Job candidates shouldn't be afraid to discuss money early on in the hiring process, new research shows.
More than 30 percent of senior managers believe it is perfectly acceptable to ask about compensation and benefits in the first job interview, while 38 percent suggest waiting for the second meeting to discuss salaries, according to a study from the staffing firm Robert Half.
Just 8 percent of those surveyed said job candidates should wait until after a third interview to talk about compensation, while 14 percent said those talks shouldn't happen until after a job offer is made.
Robert Half Senior Executive Director Paul McDonald said job seekers should do their homework before broaching the subject of pay with employers.
"Make sure you and your potential new boss are in the same ballpark before getting too far along in the hiring process," McDonald said. "Come to the interview with a general idea of the salary range for someone with your skills and experience."
The research revealed there is little downside in asking about salary in early round interviews. Less than 10 percent of the senior managers surveyed said they decided against hiring someone because a candidate brought up pay and benefits prematurely.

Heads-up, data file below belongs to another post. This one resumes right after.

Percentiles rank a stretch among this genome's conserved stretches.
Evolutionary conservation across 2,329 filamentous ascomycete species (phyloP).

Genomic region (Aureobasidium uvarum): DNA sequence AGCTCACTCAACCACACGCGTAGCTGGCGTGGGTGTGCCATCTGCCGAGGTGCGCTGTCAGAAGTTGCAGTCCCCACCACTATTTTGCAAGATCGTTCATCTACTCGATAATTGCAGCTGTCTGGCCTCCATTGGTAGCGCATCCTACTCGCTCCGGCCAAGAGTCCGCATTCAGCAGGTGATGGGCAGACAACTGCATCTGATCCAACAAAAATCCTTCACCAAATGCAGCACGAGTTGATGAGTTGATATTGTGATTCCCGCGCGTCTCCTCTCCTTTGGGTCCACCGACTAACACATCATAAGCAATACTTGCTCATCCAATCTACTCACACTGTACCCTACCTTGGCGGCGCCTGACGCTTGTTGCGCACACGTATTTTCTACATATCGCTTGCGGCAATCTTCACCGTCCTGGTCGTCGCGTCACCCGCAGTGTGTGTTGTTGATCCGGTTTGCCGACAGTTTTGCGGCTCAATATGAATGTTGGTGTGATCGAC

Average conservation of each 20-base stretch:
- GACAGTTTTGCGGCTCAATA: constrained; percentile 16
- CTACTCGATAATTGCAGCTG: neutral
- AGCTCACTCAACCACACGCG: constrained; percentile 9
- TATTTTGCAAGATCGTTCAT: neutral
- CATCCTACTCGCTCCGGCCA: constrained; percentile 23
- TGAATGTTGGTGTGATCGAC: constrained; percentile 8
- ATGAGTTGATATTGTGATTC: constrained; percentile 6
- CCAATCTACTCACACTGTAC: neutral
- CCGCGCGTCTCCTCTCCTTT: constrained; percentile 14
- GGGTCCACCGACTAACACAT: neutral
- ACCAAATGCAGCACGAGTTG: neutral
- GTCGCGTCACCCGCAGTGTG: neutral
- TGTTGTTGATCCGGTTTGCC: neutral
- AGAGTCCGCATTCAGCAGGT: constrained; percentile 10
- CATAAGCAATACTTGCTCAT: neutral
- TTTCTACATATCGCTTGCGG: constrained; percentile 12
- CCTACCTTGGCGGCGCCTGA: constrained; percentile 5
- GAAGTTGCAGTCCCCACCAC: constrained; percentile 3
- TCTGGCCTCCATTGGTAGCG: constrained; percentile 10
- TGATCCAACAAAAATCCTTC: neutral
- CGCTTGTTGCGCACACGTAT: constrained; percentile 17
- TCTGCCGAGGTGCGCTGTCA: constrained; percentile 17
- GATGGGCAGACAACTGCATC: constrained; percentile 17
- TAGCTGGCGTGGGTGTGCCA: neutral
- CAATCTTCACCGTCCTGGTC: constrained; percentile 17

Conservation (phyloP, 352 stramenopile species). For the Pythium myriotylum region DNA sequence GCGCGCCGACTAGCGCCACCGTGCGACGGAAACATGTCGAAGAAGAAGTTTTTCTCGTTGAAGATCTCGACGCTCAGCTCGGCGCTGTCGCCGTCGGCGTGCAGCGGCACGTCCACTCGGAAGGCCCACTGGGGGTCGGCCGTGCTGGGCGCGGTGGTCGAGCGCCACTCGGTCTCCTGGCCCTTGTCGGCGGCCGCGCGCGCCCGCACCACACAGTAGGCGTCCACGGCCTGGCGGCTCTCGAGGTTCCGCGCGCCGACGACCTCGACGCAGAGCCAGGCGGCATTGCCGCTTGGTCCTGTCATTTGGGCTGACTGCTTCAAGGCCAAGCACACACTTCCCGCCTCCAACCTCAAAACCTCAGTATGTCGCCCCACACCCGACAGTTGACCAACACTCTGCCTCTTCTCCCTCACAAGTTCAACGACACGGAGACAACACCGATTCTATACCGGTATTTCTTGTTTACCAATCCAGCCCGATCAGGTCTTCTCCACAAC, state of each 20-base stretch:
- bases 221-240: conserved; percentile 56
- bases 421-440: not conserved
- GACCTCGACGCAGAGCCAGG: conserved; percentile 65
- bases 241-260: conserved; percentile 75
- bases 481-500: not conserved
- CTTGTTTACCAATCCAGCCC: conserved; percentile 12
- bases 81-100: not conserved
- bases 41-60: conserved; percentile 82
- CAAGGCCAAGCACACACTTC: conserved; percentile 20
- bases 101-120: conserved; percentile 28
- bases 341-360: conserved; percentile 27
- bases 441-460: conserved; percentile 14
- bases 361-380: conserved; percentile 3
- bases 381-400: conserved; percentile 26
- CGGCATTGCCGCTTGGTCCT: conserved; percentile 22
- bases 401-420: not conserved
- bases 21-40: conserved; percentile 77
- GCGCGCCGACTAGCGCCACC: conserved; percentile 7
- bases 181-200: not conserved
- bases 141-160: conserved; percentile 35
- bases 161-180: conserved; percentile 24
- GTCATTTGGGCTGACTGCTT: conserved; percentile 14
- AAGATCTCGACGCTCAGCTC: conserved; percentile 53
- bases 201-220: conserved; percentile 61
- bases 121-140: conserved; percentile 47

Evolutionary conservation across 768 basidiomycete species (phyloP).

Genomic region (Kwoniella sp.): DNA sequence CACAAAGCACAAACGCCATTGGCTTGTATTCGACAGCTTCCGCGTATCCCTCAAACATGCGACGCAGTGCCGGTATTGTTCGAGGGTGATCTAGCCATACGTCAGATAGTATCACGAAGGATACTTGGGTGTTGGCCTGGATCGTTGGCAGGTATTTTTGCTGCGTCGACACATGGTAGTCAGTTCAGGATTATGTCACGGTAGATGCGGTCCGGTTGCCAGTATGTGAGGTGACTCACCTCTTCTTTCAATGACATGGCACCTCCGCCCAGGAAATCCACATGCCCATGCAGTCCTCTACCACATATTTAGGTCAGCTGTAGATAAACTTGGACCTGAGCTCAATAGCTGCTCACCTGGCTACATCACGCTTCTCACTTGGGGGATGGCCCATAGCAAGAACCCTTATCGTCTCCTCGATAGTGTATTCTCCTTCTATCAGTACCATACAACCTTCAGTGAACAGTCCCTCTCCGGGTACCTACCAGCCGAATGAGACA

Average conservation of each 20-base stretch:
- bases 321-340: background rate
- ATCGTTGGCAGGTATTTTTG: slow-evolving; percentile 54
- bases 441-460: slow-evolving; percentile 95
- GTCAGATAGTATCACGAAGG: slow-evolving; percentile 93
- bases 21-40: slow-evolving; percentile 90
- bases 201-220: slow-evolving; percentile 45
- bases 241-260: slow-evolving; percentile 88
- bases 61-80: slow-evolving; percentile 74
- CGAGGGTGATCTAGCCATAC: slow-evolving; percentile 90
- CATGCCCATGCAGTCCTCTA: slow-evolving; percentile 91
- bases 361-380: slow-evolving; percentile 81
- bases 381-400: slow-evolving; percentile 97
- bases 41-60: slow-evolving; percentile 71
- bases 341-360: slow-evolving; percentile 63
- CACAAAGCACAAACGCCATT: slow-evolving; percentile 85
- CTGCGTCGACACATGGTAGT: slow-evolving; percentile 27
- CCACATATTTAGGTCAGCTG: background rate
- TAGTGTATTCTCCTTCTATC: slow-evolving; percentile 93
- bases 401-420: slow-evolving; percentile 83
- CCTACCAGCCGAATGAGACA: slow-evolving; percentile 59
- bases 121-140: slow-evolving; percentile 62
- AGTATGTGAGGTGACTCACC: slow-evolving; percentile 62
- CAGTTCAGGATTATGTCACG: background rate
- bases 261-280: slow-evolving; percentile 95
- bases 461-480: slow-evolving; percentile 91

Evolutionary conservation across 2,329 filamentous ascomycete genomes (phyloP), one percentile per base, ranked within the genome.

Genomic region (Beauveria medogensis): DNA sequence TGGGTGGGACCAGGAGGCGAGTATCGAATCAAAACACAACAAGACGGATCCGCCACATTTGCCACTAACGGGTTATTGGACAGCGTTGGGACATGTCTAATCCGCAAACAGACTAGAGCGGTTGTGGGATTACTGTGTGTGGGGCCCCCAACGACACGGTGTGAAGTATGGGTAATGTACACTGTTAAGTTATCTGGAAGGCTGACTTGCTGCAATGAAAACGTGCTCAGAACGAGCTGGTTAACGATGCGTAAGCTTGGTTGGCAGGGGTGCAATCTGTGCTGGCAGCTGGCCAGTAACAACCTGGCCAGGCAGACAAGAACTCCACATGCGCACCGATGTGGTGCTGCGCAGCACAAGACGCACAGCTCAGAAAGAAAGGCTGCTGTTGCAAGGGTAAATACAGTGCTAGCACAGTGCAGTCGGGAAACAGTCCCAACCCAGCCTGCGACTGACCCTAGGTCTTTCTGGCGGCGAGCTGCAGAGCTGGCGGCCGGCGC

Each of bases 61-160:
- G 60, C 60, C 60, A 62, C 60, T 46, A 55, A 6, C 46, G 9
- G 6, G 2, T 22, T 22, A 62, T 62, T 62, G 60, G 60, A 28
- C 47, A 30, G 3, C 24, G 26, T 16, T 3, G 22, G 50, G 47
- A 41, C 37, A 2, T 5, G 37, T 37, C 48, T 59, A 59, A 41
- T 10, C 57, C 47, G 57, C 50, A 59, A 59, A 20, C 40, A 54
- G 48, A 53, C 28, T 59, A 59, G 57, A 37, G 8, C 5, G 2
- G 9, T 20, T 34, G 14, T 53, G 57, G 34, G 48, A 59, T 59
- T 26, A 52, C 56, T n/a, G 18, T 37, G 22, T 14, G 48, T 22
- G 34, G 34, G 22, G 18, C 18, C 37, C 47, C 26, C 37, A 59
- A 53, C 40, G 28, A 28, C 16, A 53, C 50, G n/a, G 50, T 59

McDonald advises job seekers to tap their networks, including professional recruiters, for insights into compensation. He also encourages interviewees to consult industry salary reports.
"Take your location and market trends into account, and try not to come across as being focused solely on pay and benefits," McDonald said. "You should be clear you're also excited about the job."
The study was based on interviews with more than 300 senior managers in the United States at companies with 20 or more employees.
Originally published on Business News Daily